Over the last decade, the world has shifted into technological gear: everything is going digital first. It’s how concerned citizens receive news, it’s how sports fans receive updates on scores and it’s how people watch movies and read books.
However, this digital-first era has also sparked a shift in how children pick on, haze and bully other children in schools. The physical contact and visible scars that used to be seen in school-aged children have been replaced with electronic intimidation and more buried wounds in what is now called cyberbullying.
The damage caused by cyberbullying could possibly be more dangerous than the damage caused by the first-person altercations of six to 10 years ago, when the majority of current BYU students were going to elementary and middle schools.
“We don’t see kids pushing each other on the playground or down the stairs very much anymore,” said Melissa Flores, the chief civil rights officer with Canyons School District. “What you see is a kid huddled in the corner on his phone or somebody passing around a horribly inflammatory picture or something that is sexually explicit. People think it’s more benign because they’re not physically pushing or yelling or screaming. The real danger of cyberbullying is that those scars are less visible. It’s super easy to see a black eye or ripped clothing or scratches.”
The percentage of children that have reported experiencing cyberbullying has skyrocketed at an alarming rate over the past few years. According to the Cyberullying Research Center, 20 percent of students have reported being bullied electronically, up from just 3.7 percent in 2007. Also, it may be likely a child is a bully and a victim at the same time.
“You see a child being a bully at the same time that he or she is the victim,” said Elizabeth Pratt, a graduate student at the University of Utah mastering in social work. “When they are being bullied, they could feel a lot of pressure and motivation to be bullies themselves.”
Likewise, 13.7 percent of the students have said mean or hurtful comments have been either posted on a social media website or texted to them, which is compared to just 1.6 percent five years earlier.
“We live in a technological age where 9-year-olds have phones,” Flores said. “Kids are given a lot of technology but they’re not instructed as much as they should be on how to use it. It’s also an easy way to do hurtful and harmful things. …When you don’t have to see the effect that it has on that person, it becomes very easy. That’s why it’s so prevalent in schools.”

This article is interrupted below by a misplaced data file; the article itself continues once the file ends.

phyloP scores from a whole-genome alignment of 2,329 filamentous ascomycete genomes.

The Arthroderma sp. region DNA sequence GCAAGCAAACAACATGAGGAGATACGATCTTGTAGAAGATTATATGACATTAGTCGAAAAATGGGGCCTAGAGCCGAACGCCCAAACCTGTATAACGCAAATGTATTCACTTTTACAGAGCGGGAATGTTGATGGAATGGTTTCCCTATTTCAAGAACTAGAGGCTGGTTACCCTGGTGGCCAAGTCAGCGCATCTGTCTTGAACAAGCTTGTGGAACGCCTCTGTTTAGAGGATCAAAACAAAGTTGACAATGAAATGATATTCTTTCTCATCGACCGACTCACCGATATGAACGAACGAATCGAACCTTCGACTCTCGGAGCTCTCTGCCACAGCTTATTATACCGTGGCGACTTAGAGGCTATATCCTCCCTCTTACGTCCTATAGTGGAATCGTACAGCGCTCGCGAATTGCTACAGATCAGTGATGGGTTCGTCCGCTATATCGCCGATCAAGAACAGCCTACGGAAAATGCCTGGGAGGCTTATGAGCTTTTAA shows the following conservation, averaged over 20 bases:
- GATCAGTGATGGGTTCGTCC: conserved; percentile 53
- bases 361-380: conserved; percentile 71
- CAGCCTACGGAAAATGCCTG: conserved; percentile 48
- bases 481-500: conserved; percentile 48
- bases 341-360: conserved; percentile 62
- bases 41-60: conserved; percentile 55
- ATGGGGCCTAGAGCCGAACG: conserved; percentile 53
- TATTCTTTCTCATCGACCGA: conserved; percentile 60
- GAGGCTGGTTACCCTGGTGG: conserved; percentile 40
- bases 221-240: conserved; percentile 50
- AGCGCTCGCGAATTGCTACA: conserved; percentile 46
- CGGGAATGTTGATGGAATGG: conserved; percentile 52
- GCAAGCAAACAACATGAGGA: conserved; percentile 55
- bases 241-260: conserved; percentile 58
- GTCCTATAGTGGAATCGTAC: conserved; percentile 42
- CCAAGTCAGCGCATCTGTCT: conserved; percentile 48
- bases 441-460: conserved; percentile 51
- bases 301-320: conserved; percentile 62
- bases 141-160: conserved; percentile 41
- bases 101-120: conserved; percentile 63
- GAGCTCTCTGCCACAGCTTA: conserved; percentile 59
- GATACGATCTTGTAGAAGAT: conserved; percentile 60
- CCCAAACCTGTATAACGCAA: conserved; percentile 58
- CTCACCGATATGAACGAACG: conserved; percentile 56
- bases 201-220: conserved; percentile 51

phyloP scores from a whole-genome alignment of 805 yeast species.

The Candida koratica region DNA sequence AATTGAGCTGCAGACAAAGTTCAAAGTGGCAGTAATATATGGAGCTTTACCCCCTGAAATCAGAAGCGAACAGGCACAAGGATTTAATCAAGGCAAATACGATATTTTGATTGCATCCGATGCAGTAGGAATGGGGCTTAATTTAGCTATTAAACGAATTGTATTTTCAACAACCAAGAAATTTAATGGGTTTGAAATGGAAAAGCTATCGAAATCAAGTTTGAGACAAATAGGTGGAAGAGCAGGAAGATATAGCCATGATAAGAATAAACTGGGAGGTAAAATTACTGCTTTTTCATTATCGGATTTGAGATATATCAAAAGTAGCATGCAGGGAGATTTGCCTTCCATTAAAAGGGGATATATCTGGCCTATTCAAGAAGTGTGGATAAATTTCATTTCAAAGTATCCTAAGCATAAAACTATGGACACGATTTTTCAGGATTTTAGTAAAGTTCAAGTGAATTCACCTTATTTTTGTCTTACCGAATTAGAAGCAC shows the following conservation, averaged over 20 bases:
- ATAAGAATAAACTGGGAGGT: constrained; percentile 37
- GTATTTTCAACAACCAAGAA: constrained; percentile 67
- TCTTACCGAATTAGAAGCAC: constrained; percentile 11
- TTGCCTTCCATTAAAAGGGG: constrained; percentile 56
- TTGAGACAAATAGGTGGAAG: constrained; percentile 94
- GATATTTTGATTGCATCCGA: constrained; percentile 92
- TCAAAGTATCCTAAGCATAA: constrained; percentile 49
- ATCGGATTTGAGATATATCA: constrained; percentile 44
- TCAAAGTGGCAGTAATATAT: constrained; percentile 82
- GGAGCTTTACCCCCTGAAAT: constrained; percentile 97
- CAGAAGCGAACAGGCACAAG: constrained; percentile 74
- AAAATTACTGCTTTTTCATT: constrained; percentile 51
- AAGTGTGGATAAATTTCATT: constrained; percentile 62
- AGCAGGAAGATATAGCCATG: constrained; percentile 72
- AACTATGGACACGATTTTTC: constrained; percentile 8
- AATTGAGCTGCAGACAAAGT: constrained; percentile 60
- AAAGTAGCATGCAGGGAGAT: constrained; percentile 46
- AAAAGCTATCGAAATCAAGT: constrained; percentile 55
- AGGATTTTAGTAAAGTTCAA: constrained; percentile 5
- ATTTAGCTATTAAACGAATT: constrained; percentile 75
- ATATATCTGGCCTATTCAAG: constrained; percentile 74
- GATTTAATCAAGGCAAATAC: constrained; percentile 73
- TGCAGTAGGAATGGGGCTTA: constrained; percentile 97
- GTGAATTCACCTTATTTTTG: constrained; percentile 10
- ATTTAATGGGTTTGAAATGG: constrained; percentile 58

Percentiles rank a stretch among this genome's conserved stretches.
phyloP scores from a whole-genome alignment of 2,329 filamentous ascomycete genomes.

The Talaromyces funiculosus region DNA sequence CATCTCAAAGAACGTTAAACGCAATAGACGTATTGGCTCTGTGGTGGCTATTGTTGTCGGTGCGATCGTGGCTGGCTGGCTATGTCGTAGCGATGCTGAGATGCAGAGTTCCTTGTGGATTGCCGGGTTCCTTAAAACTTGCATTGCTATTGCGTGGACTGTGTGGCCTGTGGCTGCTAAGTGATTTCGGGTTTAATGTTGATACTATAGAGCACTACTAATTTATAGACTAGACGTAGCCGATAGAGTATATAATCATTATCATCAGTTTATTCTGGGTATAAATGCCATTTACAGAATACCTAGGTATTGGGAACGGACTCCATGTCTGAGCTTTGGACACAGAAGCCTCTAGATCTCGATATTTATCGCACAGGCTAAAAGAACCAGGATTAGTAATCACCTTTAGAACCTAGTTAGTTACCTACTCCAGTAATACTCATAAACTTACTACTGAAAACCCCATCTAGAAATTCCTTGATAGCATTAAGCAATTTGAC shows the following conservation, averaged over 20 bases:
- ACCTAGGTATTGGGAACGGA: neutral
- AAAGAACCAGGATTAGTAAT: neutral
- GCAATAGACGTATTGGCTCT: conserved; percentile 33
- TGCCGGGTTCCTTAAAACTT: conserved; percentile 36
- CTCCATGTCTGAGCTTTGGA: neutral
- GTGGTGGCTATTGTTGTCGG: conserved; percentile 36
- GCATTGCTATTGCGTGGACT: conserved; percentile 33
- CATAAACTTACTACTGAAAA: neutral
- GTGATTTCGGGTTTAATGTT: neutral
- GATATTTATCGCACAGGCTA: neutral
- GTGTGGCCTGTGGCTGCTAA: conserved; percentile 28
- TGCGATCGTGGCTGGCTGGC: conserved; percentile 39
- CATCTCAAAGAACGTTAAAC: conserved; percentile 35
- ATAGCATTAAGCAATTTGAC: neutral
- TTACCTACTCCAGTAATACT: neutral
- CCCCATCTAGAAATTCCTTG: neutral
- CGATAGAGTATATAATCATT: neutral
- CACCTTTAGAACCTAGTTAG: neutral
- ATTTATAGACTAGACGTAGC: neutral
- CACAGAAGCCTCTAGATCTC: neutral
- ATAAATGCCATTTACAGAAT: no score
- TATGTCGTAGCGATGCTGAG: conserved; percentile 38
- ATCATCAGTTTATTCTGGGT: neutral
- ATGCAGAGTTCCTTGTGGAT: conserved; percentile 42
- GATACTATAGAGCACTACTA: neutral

Utah state law has combated the rise of cyberbullying in two different legislations, the latest in 2009. The policy first defines cyberbullying as “the use of email, instant messaging, chat rooms, pagers, cell phones or other forms of information technology to deliberately harass, threaten or intimidate someone for the purpose of placing a school employee or student in fear of physical harm … or harm to property of the school employee or student.” The policy then requires every school district in the state of Utah to have a policy that prohibits bullying and hazing. However, it is up to the actual district on how they implement this policy.
“We believe that we need to address the problem, and not just throw discipline at it,” Flores said. “We’re trying to teach why it’s dangerous. A child has a right to a public education. We always look to what we can do to educate and inform them on why this is an issue, and try to address that problem rather than just punishing the student for it.”
The Canyons School District in southeastern Salt Lake County is one of the frontrunners of teaching parents the importance of monitoring their children’s use of technology and helping the community curb the dangerous trend of cyberbullying.
“We’re one of the first school districts to lift the ban, if you will, on Facebook and other social media sites to help further education in the school districts,” said Jennifer Toomer-Cook, the district’s chief external communications officer. “We have educational technology specialists to give students the tools they need to use Facebook, Twitter and instant messaging responsibly.”
Flores and the Canyons School District are combining efforts with parents of children who are on both sides of the bullying issue to teach them how to truly curb the bullying problems in the district and throughout Utah.
“One thing parents absolutely have to do is to educate themselves on what their children’s school’s policy is,” Flores said. “They have to sit down with their kids and talk about what things are appropriate and what things aren’t. And then they have to do some real life scenarios. I’ve seen some kids that don’t understand the difference between snitching on somebody and telling on somebody when they need to.”